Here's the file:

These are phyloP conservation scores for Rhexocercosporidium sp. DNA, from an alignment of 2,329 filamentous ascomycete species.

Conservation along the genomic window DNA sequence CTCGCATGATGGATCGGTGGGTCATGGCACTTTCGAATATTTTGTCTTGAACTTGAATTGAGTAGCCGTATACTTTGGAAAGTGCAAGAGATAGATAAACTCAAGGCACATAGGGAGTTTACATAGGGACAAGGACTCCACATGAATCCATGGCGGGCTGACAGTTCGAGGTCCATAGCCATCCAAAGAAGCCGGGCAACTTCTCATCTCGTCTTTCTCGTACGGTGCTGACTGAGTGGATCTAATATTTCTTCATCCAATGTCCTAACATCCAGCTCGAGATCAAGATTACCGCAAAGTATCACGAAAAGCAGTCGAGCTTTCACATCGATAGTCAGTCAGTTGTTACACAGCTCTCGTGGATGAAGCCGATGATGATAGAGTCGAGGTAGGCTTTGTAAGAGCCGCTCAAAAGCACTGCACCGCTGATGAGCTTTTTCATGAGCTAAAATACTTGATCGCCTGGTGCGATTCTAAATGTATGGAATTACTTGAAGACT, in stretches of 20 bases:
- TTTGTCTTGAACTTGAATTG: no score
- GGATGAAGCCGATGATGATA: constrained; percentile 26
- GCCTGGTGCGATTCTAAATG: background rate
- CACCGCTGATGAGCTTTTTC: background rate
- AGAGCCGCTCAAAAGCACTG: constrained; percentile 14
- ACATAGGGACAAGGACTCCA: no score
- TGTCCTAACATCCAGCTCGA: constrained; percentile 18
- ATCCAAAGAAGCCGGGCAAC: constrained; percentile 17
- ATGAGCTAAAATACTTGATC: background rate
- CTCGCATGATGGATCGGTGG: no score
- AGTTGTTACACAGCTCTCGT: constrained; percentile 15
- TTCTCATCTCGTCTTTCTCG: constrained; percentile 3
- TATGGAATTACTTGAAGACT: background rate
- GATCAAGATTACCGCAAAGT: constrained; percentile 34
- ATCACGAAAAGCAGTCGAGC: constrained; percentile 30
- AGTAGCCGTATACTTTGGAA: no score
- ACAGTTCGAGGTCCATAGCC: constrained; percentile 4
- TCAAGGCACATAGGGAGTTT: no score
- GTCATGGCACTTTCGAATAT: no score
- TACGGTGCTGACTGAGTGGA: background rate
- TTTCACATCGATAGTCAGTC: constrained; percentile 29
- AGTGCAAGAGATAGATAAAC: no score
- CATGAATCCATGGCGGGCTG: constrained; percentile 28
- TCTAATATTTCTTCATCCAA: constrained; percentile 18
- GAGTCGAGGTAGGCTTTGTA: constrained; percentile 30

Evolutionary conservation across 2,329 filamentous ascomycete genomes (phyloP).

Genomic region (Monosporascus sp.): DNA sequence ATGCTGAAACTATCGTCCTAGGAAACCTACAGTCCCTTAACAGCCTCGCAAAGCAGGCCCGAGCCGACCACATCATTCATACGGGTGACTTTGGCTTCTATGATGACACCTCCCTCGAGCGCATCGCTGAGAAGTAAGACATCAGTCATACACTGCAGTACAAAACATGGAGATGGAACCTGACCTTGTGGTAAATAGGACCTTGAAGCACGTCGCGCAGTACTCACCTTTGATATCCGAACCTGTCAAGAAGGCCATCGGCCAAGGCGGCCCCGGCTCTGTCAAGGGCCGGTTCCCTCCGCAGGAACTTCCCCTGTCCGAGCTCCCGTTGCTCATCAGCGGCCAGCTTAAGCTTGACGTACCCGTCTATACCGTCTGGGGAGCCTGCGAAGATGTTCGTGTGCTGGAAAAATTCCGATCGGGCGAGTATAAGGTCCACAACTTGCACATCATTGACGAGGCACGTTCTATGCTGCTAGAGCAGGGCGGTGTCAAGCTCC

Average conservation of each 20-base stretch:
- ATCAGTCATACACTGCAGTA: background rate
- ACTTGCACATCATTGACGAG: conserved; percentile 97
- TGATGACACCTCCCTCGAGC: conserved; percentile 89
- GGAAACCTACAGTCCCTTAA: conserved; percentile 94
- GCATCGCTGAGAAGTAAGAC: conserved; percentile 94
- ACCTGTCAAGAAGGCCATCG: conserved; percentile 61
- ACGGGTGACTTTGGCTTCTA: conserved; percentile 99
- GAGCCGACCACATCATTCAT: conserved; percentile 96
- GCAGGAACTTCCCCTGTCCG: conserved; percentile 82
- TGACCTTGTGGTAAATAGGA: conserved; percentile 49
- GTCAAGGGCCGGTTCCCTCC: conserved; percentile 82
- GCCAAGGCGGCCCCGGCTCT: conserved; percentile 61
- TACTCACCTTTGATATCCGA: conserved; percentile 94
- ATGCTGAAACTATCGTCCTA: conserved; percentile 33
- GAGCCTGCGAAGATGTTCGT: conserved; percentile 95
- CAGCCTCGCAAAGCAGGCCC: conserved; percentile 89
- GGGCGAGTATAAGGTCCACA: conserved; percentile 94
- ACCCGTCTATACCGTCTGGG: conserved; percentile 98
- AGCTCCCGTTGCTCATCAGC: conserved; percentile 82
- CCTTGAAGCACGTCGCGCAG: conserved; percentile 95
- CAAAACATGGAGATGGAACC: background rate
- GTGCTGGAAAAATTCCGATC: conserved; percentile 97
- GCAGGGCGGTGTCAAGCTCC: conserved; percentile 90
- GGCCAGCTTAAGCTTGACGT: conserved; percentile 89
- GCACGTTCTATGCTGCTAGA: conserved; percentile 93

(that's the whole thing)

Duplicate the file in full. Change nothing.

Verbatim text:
These are phyloP conservation scores for Rhexocercosporidium sp. DNA, from an alignment of 2,329 filamentous ascomycete species.

Conservation along the genomic window DNA sequence CTCGCATGATGGATCGGTGGGTCATGGCACTTTCGAATATTTTGTCTTGAACTTGAATTGAGTAGCCGTATACTTTGGAAAGTGCAAGAGATAGATAAACTCAAGGCACATAGGGAGTTTACATAGGGACAAGGACTCCACATGAATCCATGGCGGGCTGACAGTTCGAGGTCCATAGCCATCCAAAGAAGCCGGGCAACTTCTCATCTCGTCTTTCTCGTACGGTGCTGACTGAGTGGATCTAATATTTCTTCATCCAATGTCCTAACATCCAGCTCGAGATCAAGATTACCGCAAAGTATCACGAAAAGCAGTCGAGCTTTCACATCGATAGTCAGTCAGTTGTTACACAGCTCTCGTGGATGAAGCCGATGATGATAGAGTCGAGGTAGGCTTTGTAAGAGCCGCTCAAAAGCACTGCACCGCTGATGAGCTTTTTCATGAGCTAAAATACTTGATCGCCTGGTGCGATTCTAAATGTATGGAATTACTTGAAGACT, in stretches of 20 bases:
- TTTGTCTTGAACTTGAATTG: no score
- GGATGAAGCCGATGATGATA: constrained; percentile 26
- GCCTGGTGCGATTCTAAATG: background rate
- CACCGCTGATGAGCTTTTTC: background rate
- AGAGCCGCTCAAAAGCACTG: constrained; percentile 14
- ACATAGGGACAAGGACTCCA: no score
- TGTCCTAACATCCAGCTCGA: constrained; percentile 18
- ATCCAAAGAAGCCGGGCAAC: constrained; percentile 17
- ATGAGCTAAAATACTTGATC: background rate
- CTCGCATGATGGATCGGTGG: no score
- AGTTGTTACACAGCTCTCGT: constrained; percentile 15
- TTCTCATCTCGTCTTTCTCG: constrained; percentile 3
- TATGGAATTACTTGAAGACT: background rate
- GATCAAGATTACCGCAAAGT: constrained; percentile 34
- ATCACGAAAAGCAGTCGAGC: constrained; percentile 30
- AGTAGCCGTATACTTTGGAA: no score
- ACAGTTCGAGGTCCATAGCC: constrained; percentile 4
- TCAAGGCACATAGGGAGTTT: no score
- GTCATGGCACTTTCGAATAT: no score
- TACGGTGCTGACTGAGTGGA: background rate
- TTTCACATCGATAGTCAGTC: constrained; percentile 29
- AGTGCAAGAGATAGATAAAC: no score
- CATGAATCCATGGCGGGCTG: constrained; percentile 28
- TCTAATATTTCTTCATCCAA: constrained; percentile 18
- GAGTCGAGGTAGGCTTTGTA: constrained; percentile 30

Evolutionary conservation across 2,329 filamentous ascomycete genomes (phyloP).

Genomic region (Monosporascus sp.): DNA sequence ATGCTGAAACTATCGTCCTAGGAAACCTACAGTCCCTTAACAGCCTCGCAAAGCAGGCCCGAGCCGACCACATCATTCATACGGGTGACTTTGGCTTCTATGATGACACCTCCCTCGAGCGCATCGCTGAGAAGTAAGACATCAGTCATACACTGCAGTACAAAACATGGAGATGGAACCTGACCTTGTGGTAAATAGGACCTTGAAGCACGTCGCGCAGTACTCACCTTTGATATCCGAACCTGTCAAGAAGGCCATCGGCCAAGGCGGCCCCGGCTCTGTCAAGGGCCGGTTCCCTCCGCAGGAACTTCCCCTGTCCGAGCTCCCGTTGCTCATCAGCGGCCAGCTTAAGCTTGACGTACCCGTCTATACCGTCTGGGGAGCCTGCGAAGATGTTCGTGTGCTGGAAAAATTCCGATCGGGCGAGTATAAGGTCCACAACTTGCACATCATTGACGAGGCACGTTCTATGCTGCTAGAGCAGGGCGGTGTCAAGCTCC

Average conservation of each 20-base stretch:
- ATCAGTCATACACTGCAGTA: background rate
- ACTTGCACATCATTGACGAG: conserved; percentile 97
- TGATGACACCTCCCTCGAGC: conserved; percentile 89
- GGAAACCTACAGTCCCTTAA: conserved; percentile 94
- GCATCGCTGAGAAGTAAGAC: conserved; percentile 94
- ACCTGTCAAGAAGGCCATCG: conserved; percentile 61
- ACGGGTGACTTTGGCTTCTA: conserved; percentile 99
- GAGCCGACCACATCATTCAT: conserved; percentile 96
- GCAGGAACTTCCCCTGTCCG: conserved; percentile 82
- TGACCTTGTGGTAAATAGGA: conserved; percentile 49
- GTCAAGGGCCGGTTCCCTCC: conserved; percentile 82
- GCCAAGGCGGCCCCGGCTCT: conserved; percentile 61
- TACTCACCTTTGATATCCGA: conserved; percentile 94
- ATGCTGAAACTATCGTCCTA: conserved; percentile 33
- GAGCCTGCGAAGATGTTCGT: conserved; percentile 95
- CAGCCTCGCAAAGCAGGCCC: conserved; percentile 89
- GGGCGAGTATAAGGTCCACA: conserved; percentile 94
- ACCCGTCTATACCGTCTGGG: conserved; percentile 98
- AGCTCCCGTTGCTCATCAGC: conserved; percentile 82
- CCTTGAAGCACGTCGCGCAG: conserved; percentile 95
- CAAAACATGGAGATGGAACC: background rate
- GTGCTGGAAAAATTCCGATC: conserved; percentile 97
- GCAGGGCGGTGTCAAGCTCC: conserved; percentile 90
- GGCCAGCTTAAGCTTGACGT: conserved; percentile 89
- GCACGTTCTATGCTGCTAGA: conserved; percentile 93